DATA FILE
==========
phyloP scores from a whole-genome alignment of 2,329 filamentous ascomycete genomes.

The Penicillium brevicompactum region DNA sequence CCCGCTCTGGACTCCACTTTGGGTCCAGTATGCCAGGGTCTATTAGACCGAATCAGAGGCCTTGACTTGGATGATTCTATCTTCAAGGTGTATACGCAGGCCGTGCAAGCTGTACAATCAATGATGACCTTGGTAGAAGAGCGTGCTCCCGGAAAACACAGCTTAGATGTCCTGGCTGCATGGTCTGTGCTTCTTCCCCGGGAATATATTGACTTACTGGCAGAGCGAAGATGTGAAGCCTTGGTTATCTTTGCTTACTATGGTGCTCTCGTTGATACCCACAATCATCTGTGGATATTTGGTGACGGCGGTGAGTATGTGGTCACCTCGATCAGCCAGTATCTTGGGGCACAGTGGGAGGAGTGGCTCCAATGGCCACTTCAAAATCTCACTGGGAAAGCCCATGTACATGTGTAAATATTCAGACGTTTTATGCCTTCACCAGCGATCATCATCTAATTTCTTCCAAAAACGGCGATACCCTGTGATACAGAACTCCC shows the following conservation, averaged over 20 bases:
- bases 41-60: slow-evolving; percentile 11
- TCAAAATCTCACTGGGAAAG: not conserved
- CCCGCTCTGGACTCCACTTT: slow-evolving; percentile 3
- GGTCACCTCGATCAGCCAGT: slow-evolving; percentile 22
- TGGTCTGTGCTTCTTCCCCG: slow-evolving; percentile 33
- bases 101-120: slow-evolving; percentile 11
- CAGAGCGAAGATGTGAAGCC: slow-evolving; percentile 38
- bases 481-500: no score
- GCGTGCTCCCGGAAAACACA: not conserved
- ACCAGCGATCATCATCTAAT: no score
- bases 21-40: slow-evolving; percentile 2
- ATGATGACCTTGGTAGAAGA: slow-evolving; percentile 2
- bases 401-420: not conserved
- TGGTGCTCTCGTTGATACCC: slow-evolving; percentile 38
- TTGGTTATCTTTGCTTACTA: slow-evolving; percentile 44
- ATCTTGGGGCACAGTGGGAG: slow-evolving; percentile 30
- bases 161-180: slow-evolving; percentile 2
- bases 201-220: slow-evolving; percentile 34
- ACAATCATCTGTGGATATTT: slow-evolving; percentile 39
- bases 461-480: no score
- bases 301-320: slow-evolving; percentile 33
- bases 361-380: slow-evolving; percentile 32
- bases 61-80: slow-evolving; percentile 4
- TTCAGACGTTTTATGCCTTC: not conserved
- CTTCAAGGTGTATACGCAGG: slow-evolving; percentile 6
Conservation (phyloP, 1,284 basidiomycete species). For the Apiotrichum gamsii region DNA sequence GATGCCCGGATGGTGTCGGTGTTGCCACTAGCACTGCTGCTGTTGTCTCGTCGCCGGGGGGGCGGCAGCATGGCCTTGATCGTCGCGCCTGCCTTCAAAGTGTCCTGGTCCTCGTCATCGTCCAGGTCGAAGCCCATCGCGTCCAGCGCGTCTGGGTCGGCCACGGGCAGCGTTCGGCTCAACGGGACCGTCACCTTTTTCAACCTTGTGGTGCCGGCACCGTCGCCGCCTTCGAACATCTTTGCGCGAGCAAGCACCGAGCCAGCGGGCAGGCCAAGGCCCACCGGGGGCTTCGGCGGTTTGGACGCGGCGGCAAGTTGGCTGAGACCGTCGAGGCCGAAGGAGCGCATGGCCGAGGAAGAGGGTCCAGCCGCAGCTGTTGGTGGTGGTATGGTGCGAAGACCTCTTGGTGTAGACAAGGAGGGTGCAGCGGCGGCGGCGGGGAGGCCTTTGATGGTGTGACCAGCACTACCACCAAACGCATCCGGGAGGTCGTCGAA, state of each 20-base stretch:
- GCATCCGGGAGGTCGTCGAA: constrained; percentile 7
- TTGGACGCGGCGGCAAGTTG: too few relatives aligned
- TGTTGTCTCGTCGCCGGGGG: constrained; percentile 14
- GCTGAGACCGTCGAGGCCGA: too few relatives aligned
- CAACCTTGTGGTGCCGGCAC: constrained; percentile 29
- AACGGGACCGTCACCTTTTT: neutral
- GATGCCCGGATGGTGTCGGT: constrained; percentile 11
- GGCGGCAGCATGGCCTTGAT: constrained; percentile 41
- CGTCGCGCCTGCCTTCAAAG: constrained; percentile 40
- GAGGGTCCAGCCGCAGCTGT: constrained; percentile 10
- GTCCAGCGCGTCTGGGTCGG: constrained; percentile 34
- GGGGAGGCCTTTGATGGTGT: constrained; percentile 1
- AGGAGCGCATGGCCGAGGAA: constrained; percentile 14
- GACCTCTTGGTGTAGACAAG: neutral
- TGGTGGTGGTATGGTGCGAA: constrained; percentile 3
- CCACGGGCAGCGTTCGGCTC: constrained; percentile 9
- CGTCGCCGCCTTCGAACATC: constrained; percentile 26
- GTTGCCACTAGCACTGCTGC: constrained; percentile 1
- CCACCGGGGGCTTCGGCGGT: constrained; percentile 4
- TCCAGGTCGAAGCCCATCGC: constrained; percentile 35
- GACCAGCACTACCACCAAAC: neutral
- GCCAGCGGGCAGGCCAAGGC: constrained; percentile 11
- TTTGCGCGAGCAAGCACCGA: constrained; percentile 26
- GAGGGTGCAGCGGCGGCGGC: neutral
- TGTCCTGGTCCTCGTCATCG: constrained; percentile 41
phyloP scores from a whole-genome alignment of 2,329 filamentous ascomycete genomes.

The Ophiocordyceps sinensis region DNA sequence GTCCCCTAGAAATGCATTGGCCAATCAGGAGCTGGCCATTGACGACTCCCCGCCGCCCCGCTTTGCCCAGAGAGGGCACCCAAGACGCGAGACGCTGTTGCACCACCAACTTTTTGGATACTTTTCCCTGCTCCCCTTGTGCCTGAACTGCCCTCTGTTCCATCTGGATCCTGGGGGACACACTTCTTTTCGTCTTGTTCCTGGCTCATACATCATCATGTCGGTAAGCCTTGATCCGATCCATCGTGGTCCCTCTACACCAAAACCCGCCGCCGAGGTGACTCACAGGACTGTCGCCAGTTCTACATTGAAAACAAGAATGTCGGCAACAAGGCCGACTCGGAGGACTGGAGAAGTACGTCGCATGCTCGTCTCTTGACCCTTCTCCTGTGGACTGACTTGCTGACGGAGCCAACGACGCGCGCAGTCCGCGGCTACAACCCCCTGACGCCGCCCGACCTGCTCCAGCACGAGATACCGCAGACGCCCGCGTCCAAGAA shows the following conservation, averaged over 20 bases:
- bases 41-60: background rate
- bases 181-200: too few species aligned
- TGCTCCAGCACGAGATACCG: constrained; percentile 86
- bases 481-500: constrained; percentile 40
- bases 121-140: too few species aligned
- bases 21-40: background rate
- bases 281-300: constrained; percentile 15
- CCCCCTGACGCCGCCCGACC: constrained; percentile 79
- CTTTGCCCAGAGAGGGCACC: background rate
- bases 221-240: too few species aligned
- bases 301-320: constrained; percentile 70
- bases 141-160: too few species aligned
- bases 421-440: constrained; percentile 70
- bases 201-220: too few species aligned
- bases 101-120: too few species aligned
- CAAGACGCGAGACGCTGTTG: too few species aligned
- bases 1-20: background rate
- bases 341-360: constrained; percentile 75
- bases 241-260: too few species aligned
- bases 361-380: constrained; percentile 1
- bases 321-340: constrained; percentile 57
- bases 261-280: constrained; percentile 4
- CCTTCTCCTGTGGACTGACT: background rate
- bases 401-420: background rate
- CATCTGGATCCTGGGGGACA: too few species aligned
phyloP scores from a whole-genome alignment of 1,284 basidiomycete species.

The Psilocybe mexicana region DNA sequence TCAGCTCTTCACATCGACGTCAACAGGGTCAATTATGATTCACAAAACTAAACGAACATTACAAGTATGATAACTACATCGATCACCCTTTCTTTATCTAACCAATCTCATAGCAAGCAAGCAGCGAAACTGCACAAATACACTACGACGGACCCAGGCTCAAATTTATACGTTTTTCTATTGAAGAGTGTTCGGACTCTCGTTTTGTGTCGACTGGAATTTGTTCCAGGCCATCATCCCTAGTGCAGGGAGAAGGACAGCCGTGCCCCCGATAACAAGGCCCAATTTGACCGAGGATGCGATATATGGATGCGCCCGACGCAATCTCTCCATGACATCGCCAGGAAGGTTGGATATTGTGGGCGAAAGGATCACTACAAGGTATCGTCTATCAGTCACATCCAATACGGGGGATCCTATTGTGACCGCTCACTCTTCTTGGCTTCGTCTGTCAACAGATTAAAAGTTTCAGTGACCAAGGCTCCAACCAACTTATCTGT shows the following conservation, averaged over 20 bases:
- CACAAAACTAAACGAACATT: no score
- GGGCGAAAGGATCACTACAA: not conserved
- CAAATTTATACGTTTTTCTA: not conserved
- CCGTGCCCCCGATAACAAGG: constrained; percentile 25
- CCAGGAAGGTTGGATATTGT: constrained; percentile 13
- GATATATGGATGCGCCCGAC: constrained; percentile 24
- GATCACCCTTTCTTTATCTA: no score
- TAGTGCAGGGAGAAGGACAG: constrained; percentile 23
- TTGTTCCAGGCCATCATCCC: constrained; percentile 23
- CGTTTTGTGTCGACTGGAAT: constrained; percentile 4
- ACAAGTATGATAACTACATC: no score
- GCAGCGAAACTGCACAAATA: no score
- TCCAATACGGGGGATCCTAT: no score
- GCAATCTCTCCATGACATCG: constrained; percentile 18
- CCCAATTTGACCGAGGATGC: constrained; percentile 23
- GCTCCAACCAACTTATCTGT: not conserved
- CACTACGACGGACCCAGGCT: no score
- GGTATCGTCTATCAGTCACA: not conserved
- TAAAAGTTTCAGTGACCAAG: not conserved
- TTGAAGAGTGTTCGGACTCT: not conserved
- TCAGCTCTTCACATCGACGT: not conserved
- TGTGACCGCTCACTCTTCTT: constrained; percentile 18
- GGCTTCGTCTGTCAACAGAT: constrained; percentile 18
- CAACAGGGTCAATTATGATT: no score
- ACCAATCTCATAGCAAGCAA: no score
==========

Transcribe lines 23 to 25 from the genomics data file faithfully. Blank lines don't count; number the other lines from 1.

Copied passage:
- bases 301-320: slow-evolving; percentile 33
- bases 361-380: slow-evolving; percentile 32
- bases 61-80: slow-evolving; percentile 4